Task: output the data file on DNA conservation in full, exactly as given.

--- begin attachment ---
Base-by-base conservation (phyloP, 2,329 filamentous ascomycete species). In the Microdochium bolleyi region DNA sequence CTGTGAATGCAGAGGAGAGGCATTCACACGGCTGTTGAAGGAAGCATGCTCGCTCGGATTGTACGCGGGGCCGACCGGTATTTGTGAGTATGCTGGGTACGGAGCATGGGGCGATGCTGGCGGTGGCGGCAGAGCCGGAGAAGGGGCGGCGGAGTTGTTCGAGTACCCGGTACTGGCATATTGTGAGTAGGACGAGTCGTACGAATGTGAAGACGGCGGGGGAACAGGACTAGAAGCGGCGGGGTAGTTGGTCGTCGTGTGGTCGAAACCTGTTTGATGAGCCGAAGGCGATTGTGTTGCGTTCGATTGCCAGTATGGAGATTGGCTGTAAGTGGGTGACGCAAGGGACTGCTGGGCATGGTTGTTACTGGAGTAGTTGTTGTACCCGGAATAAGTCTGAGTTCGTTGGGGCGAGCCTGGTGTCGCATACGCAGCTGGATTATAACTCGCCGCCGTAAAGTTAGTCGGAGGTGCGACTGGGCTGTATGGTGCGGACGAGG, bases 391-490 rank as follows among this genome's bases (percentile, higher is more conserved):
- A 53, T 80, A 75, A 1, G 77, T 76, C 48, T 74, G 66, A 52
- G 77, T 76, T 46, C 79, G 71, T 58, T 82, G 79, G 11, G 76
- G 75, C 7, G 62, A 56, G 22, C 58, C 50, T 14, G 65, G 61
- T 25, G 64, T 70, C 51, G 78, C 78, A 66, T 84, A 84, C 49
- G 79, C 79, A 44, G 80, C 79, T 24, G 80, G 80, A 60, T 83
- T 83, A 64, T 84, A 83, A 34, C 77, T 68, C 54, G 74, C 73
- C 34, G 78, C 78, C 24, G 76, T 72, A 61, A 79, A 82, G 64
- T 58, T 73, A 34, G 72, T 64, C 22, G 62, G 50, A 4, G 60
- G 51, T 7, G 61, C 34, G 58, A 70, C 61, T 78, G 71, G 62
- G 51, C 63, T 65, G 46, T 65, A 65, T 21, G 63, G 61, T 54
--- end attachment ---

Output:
Base-by-base conservation (phyloP, 2,329 filamentous ascomycete species). In the Microdochium bolleyi region DNA sequence CTGTGAATGCAGAGGAGAGGCATTCACACGGCTGTTGAAGGAAGCATGCTCGCTCGGATTGTACGCGGGGCCGACCGGTATTTGTGAGTATGCTGGGTACGGAGCATGGGGCGATGCTGGCGGTGGCGGCAGAGCCGGAGAAGGGGCGGCGGAGTTGTTCGAGTACCCGGTACTGGCATATTGTGAGTAGGACGAGTCGTACGAATGTGAAGACGGCGGGGGAACAGGACTAGAAGCGGCGGGGTAGTTGGTCGTCGTGTGGTCGAAACCTGTTTGATGAGCCGAAGGCGATTGTGTTGCGTTCGATTGCCAGTATGGAGATTGGCTGTAAGTGGGTGACGCAAGGGACTGCTGGGCATGGTTGTTACTGGAGTAGTTGTTGTACCCGGAATAAGTCTGAGTTCGTTGGGGCGAGCCTGGTGTCGCATACGCAGCTGGATTATAACTCGCCGCCGTAAAGTTAGTCGGAGGTGCGACTGGGCTGTATGGTGCGGACGAGG, bases 391-490 rank as follows among this genome's bases (percentile, higher is more conserved):
- A 53, T 80, A 75, A 1, G 77, T 76, C 48, T 74, G 66, A 52
- G 77, T 76, T 46, C 79, G 71, T 58, T 82, G 79, G 11, G 76
- G 75, C 7, G 62, A 56, G 22, C 58, C 50, T 14, G 65, G 61
- T 25, G 64, T 70, C 51, G 78, C 78, A 66, T 84, A 84, C 49
- G 79, C 79, A 44, G 80, C 79, T 24, G 80, G 80, A 60, T 83
- T 83, A 64, T 84, A 83, A 34, C 77, T 68, C 54, G 74, C 73
- C 34, G 78, C 78, C 24, G 76, T 72, A 61, A 79, A 82, G 64
- T 58, T 73, A 34, G 72, T 64, C 22, G 62, G 50, A 4, G 60
- G 51, T 7, G 61, C 34, G 58, A 70, C 61, T 78, G 71, G 62
- G 51, C 63, T 65, G 46, T 65, A 65, T 21, G 63, G 61, T 54